“I’m thinking of volunteering,” he said. “I might build houses in Argentina or something.”

“So, moving away, you mean?”

“I think Josie isn’t well,” he said.

“I worry about her sometimes. But I know she’s fine. There’s no reason to think she’s relapsed. I think if she did, we would know. Part of it…I mean part of her recovery was the question of how much of herself would come back, whether she was at 80% or 95%.”

“What do you think?” he asked.

“As if any of us are always 100% some way.”

At some other time in his life, Ryland might’ve thought it easy to be 100% the way you were. He no longer did.

“I put this floor in,” she said, her bare feet on the uneven stone. “Maybe I can go to Argentina too.”

He pictured it, the two of them in some lush place together, having run off from this life. He wanted to know what she thought of him. If she imagined anything dirty, or insulting. It was hard to know if it was because of or in spite of the dark swirl of Josie inside him, that inescapable knot of her, that he leaned over and unbuttoned the first button of her shirt. He buried his head in her chest, kissed her collarbone. She dropped her hands into his hair, lifted his face up and her mouth fell hard towards his.

He’d always longed for the wilderness, all this emptiness crowded with forests, thunderstorms, the lonely foxes, their bloody hearts. He’d gotten his wish, in it now, lonely and feral. The space of had opened inside his chest. Winter was these washes of gray, gold and blue, like river stones. The mills had long been abandoned, many things had long been abandoned. Everywhere was a place to leave, or to seek out, to understand or reject. Josie was blessed and stricken both. It seemed useful really, to stand so close to death, to live that way, stripped down to who you really were in all its infinite changing.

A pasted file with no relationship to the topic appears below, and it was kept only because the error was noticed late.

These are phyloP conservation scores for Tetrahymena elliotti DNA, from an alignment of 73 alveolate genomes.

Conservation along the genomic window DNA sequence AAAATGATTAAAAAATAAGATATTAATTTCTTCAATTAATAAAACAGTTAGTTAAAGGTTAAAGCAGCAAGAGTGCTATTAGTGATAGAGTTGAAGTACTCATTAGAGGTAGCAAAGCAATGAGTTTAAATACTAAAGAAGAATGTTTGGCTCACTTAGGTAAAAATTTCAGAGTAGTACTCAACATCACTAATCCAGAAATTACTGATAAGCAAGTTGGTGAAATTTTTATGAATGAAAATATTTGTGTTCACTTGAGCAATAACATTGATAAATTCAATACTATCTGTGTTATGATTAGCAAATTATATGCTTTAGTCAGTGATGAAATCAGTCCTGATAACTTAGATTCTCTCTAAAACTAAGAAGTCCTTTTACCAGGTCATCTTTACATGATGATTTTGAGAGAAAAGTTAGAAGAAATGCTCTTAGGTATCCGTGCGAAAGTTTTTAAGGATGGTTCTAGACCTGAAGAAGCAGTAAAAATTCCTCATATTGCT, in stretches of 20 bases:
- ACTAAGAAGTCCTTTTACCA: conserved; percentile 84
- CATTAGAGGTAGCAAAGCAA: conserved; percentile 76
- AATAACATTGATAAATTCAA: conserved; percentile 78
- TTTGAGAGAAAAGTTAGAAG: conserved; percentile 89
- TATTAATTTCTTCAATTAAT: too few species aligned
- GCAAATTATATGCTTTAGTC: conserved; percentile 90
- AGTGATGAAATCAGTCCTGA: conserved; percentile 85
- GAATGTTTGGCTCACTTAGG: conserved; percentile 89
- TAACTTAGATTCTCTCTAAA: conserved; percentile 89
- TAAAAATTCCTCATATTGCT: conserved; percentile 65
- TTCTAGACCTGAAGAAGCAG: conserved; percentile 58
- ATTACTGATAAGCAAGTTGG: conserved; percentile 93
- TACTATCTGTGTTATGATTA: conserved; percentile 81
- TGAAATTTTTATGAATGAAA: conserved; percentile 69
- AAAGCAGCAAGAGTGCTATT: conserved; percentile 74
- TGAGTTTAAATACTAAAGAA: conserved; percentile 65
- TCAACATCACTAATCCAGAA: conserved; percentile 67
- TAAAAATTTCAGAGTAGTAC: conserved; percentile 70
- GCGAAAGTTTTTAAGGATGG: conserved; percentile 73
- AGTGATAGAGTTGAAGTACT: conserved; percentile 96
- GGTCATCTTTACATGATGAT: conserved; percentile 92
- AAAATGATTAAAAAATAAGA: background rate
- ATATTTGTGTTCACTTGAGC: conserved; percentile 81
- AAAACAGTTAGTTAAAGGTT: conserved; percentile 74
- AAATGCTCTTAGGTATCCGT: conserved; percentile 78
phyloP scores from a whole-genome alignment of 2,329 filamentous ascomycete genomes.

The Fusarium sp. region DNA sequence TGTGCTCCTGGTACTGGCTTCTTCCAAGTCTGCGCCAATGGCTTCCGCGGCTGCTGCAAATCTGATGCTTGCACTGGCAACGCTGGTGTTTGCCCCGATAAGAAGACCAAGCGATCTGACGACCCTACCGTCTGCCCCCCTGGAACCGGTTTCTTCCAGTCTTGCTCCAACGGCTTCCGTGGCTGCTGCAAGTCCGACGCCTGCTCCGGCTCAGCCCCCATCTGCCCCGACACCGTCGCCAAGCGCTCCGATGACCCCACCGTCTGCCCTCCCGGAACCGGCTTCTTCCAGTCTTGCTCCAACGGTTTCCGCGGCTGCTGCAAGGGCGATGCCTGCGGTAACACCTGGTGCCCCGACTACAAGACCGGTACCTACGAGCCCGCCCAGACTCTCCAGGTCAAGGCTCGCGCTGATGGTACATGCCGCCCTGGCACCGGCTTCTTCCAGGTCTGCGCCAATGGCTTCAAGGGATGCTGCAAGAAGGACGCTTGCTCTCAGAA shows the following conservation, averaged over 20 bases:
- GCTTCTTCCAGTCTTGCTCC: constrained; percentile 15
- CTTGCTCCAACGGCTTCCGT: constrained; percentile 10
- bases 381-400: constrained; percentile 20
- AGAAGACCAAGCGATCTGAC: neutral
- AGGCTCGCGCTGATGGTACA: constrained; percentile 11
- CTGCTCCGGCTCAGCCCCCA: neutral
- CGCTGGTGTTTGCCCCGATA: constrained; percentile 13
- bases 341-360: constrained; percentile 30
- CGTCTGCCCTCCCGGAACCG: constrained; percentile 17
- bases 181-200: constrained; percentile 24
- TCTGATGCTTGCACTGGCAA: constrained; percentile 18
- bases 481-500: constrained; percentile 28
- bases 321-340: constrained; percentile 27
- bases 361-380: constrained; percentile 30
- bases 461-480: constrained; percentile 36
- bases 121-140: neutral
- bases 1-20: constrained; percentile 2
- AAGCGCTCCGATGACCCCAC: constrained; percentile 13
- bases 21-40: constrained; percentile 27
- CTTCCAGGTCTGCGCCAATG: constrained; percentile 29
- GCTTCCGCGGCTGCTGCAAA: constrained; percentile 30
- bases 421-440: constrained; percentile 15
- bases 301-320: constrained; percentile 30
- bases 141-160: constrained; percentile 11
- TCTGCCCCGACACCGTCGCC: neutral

When he returned in the morning he sat for a long time in the truck looking at the black mark of his house against the mountain. Josie didn’t ask him where he’d been but suggested walking toward the top of Old Rag. He didn’t see the harm in it, despite the sky gathering itself, the trees stirring themselves up in that telltale rustle. The path wove from his land toward the rocky peak of the mountain. He felt winded early on, anxious in a way that he couldn’t pinpoint or soothe. The bolts from far off grew closer.

“We should turn back,” he said.

“People hit by lightning are more likely to be hit by it again,” she said, unconcerned. “Isn’t that remarkable?” It was like her illness, her mind more likely to heat up again. It seemed it should be the opposite; a brush with the unlucky ought to protect you from further damage. Instead, the lightning bolt remembered you and returned for you. He shivered, but felt full of heat. He wished for the lightning, to be hit by it, to be the kind of person who lived constantly with the fear and knowledge he was more likely to be hit again.

laura schadler grew up in the mountains of Virginia. A recent MacDowell fellow, her fiction has appeared in The Southern Review, The Gettysburg Review, Denver Quarterly, and West Branch Wired among others. Her story collection was a finalist for the Flannery O’Conner Short Fiction Award. She also blogs about pop culture, teaches yoga, and is at work on a novel about a cult.